Book Recommendation: What I Learned in Narnia by Douglas Wilson

I recently read Doug Wilson's What I Learned in Narnia and loved it so much I wanted to recommend it to my readers. As my readers are aware, I love CS Lewis. I have read the Narnia series at least five times in my life and have read almost everything else by Lewis multiple times. So, there was some part of me that wondered if there was much to learn from this book. But liking Wilson as an author, along with a subject I obviously enjoy, I decided to try it. It was well worth it. I found myself enjoying anew the insights of Lewis and wishing that I had read this book when my kids were younger so that I could have used it as a study guide as we read these books together. But this book is not just for kids. Adults can and should read it.

Wilson does a brilliant job of recognizing and articulating the mind of Lewis and providing example after example to illustrate key themes. He discusses the Narnian lessons on confession of sin, nobility, spiritual disciplines, story telling, grace, and what Narnia tells us about loving Jesus. 

One of the most helpful portions of the book is his discussion on what it means to submit. This is a very biblical concept that Lewis clearly thought important but modern society has rejected. Wilson does an excellent job of showing why this was important to Lewis and how it still applies even in our modern day. “True submission never grovels," Wilson writes, "and true authority never accepts flattery.”  Later he writes (speaking of characters from Lewis' The Magicians Nephew),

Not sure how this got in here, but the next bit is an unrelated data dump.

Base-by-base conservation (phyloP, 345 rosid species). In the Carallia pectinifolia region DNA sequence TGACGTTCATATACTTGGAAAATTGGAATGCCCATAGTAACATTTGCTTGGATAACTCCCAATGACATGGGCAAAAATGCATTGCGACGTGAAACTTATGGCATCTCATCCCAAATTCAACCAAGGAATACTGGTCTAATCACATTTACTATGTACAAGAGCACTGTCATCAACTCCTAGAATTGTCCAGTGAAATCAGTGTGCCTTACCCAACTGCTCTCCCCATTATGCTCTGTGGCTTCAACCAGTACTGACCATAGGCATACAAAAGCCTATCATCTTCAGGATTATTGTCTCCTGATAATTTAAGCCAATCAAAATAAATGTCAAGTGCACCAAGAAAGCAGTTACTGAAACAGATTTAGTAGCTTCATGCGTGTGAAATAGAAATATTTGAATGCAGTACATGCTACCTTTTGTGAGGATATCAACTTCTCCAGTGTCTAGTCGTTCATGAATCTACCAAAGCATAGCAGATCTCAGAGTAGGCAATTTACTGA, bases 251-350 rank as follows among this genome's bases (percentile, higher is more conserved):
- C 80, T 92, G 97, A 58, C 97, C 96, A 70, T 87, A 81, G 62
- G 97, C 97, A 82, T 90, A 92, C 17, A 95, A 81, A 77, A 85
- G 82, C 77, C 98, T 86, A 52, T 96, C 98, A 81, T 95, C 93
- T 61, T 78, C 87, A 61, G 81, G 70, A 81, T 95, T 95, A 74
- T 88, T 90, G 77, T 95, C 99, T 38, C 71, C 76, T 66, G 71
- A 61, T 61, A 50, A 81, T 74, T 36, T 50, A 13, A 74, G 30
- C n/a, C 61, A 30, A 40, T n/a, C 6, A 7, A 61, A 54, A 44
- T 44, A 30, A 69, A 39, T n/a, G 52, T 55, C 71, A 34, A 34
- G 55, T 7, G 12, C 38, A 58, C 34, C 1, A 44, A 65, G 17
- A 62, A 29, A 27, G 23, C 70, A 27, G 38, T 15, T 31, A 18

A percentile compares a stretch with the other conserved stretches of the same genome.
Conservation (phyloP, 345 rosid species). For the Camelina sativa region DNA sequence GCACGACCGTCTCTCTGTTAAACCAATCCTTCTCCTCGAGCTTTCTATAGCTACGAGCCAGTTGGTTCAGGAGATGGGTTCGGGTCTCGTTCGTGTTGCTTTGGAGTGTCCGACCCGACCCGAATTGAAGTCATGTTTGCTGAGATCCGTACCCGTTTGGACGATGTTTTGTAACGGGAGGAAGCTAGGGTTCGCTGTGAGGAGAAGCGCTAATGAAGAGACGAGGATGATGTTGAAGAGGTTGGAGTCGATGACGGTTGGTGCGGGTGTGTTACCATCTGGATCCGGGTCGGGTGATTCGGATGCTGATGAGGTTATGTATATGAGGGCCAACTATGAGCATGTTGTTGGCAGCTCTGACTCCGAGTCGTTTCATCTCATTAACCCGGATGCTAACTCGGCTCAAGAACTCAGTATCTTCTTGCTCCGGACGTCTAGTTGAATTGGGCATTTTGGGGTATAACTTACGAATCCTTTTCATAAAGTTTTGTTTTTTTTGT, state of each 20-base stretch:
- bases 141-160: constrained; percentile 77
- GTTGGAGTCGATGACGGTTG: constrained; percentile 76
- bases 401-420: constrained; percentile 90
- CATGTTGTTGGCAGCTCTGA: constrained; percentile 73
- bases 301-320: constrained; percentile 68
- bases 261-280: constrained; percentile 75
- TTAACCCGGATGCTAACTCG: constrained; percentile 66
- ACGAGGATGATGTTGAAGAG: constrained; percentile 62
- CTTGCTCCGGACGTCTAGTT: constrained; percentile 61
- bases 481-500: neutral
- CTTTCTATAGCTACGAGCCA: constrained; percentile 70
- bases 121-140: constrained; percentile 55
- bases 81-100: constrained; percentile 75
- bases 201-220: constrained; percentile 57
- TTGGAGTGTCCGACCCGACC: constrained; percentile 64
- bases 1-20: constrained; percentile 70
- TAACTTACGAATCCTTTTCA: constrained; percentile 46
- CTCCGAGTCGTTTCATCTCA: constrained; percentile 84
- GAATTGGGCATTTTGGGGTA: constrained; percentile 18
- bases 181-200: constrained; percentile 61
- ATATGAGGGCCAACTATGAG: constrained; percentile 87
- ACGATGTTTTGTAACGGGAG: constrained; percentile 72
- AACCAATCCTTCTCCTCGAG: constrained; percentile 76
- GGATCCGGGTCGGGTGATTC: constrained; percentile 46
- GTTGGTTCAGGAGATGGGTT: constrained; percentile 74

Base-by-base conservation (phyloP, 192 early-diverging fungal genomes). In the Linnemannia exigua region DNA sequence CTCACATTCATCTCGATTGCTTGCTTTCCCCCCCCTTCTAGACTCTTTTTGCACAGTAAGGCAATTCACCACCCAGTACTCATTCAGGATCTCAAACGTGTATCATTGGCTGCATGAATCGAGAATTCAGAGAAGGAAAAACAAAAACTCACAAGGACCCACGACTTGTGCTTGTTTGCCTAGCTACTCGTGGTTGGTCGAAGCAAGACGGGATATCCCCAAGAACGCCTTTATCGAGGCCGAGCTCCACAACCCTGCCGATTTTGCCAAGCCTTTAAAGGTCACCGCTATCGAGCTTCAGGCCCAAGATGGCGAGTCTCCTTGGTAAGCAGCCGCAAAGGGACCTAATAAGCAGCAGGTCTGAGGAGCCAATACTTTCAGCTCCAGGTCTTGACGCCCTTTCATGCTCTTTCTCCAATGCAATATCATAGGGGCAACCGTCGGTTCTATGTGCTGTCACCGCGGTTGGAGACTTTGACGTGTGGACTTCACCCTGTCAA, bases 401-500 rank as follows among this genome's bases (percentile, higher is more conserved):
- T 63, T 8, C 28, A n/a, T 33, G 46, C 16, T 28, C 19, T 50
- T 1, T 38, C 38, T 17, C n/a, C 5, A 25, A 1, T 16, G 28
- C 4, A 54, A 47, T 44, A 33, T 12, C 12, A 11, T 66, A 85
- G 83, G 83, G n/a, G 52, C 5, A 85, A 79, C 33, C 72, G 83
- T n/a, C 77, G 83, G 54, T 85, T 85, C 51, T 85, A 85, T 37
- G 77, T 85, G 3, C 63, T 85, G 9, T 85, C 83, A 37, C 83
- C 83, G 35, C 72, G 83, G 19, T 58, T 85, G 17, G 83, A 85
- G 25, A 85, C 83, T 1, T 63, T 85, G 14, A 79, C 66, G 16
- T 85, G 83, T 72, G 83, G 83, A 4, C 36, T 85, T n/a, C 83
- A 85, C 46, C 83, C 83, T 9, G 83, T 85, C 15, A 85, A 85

“But Jadis and Uncle Andrew are both magicians. And in this book we see that Jadis and Uncle Andrew both believe they are "above the rules." They both believe rules are only for ordinary, common people. In this way, they try to put themselves above all authority but their own. They do not want anybody telling them what to do and they do not want any rules telling them what to do. The problem with this, of course, is that you should never trust people who have strong views of authority when talking about people under them, but have very weak views of authority when talking about people over them. Whenever you encounter someone like that, you need to run in the other direction as fast and as far as you can—that person is going to abuse any authority they can get. One of the best things C. S. Lewis teaches us is that true authority can only be exercised by leaders who delight in submitting to authority themselves.”

This is incredibly helpful and true and is the sort of insight you get from this book. Wilson has obviously read Lewis and reflected on Lewis more than I have. He sees the brilliance of Lewis and rather than diminish it, his book magnifies it and makes me want to go back and read them again.

If you have not read the Chronicles of Narnia, go read them. Seriously, what is wrong with you. Adults and children should all read them. But if you have read them, go read this excellent book by Doug Wilson.


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